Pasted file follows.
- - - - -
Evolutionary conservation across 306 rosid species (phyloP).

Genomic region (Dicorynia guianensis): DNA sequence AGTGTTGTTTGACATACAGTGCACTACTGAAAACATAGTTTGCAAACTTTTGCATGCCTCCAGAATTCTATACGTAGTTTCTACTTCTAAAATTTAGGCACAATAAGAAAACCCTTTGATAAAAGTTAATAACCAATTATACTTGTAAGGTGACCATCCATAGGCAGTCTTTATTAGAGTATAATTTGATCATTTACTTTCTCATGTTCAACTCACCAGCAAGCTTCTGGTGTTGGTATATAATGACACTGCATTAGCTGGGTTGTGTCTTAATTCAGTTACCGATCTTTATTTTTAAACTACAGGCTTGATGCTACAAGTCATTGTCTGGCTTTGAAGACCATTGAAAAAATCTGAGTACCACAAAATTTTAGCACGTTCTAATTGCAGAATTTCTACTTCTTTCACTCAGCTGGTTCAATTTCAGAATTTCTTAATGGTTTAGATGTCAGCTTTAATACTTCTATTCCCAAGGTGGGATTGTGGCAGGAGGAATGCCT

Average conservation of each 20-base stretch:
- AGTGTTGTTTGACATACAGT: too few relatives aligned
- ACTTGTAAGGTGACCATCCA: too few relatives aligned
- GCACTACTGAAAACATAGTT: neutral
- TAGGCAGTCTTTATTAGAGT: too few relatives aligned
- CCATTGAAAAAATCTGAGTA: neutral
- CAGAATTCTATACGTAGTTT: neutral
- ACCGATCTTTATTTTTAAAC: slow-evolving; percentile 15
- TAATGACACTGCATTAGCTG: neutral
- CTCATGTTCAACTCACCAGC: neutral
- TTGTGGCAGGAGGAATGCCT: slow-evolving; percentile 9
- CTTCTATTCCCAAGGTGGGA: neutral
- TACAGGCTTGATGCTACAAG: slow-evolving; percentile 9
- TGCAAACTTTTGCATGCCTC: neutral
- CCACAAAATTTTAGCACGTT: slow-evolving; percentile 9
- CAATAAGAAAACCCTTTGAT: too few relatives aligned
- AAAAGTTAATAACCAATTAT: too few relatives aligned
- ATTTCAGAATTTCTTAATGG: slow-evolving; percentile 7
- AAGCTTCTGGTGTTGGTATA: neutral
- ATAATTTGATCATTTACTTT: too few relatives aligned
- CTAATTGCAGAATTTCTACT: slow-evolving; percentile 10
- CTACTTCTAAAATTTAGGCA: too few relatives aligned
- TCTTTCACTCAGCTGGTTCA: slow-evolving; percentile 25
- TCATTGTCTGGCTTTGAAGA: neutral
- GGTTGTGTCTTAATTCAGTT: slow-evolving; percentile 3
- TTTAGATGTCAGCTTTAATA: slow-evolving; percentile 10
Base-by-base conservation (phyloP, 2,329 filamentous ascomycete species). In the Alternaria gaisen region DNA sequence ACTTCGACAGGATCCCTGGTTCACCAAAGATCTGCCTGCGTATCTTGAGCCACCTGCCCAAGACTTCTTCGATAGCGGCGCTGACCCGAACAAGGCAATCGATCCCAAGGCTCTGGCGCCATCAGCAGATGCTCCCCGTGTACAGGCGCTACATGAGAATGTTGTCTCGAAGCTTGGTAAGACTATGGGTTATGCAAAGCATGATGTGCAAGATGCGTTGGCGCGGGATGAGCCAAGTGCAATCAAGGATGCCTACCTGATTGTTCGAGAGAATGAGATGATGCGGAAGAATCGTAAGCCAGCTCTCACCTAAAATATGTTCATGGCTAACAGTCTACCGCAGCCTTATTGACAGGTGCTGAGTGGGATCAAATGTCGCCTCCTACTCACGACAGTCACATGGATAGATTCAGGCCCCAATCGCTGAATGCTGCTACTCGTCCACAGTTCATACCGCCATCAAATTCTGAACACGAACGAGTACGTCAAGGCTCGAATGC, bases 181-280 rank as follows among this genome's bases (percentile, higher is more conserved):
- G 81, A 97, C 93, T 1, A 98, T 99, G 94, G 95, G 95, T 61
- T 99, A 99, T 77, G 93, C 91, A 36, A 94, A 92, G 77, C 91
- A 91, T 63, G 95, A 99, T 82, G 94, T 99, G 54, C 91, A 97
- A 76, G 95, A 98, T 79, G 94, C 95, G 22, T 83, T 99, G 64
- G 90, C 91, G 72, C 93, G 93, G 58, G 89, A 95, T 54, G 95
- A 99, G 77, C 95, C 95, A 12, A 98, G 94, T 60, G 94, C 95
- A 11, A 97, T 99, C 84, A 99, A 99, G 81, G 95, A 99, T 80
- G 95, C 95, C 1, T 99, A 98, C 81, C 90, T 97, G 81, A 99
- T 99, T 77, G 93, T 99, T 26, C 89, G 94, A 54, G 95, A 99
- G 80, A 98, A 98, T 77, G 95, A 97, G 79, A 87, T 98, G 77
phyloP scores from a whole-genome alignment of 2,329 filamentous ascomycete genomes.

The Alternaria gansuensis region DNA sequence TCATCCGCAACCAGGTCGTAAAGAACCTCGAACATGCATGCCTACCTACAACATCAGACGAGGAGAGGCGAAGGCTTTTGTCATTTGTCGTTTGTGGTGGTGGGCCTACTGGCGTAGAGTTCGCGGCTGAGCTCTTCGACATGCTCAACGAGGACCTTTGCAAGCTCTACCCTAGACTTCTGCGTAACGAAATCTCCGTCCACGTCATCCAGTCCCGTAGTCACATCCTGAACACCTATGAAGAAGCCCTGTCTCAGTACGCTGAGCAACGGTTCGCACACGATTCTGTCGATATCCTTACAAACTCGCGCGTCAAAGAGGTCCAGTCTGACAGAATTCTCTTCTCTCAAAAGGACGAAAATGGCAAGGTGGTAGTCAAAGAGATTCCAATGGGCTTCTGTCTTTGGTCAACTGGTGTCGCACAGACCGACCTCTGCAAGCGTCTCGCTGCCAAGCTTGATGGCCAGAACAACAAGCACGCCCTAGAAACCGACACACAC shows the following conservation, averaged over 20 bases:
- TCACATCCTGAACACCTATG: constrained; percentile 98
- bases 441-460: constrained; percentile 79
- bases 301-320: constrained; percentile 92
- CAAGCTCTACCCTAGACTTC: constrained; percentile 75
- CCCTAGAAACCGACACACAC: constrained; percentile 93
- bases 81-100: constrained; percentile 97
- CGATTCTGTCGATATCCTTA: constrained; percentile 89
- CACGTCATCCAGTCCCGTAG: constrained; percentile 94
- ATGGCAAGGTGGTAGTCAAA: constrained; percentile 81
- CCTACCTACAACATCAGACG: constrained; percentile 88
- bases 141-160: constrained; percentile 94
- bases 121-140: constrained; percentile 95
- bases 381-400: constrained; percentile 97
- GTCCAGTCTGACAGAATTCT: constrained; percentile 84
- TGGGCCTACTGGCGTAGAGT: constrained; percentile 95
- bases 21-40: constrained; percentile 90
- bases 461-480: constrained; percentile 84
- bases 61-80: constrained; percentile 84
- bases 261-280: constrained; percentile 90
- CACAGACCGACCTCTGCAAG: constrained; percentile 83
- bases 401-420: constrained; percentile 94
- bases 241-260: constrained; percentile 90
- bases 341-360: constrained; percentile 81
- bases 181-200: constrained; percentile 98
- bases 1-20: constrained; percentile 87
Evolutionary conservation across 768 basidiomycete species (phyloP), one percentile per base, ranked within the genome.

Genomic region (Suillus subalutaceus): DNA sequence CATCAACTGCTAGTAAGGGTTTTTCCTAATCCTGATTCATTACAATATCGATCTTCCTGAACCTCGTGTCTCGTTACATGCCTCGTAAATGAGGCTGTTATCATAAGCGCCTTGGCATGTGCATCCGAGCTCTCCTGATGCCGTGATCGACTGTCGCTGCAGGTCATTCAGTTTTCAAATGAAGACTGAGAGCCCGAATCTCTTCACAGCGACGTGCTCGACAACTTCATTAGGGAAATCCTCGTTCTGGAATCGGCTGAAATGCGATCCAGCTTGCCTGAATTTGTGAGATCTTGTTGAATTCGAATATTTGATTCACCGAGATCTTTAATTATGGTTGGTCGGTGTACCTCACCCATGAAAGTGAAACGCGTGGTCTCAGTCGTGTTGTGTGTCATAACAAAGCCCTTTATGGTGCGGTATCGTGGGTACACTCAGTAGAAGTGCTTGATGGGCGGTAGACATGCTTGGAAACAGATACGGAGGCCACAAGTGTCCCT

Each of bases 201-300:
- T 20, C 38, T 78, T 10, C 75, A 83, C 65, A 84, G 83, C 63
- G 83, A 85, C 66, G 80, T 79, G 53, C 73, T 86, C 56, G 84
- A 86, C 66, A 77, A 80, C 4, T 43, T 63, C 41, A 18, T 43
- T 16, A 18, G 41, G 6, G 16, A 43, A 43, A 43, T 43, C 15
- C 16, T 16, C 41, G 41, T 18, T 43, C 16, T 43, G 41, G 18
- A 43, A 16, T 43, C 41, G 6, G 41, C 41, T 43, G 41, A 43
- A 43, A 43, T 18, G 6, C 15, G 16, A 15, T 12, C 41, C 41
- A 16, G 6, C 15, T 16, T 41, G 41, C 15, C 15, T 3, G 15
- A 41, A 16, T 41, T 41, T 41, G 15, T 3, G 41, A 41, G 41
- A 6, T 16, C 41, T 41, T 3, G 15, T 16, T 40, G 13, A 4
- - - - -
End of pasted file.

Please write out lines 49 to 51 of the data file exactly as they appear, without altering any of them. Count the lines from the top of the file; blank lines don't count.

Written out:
- CACGTCATCCAGTCCCGTAG: constrained; percentile 94
- ATGGCAAGGTGGTAGTCAAA: constrained; percentile 81
- CCTACCTACAACATCAGACG: constrained; percentile 88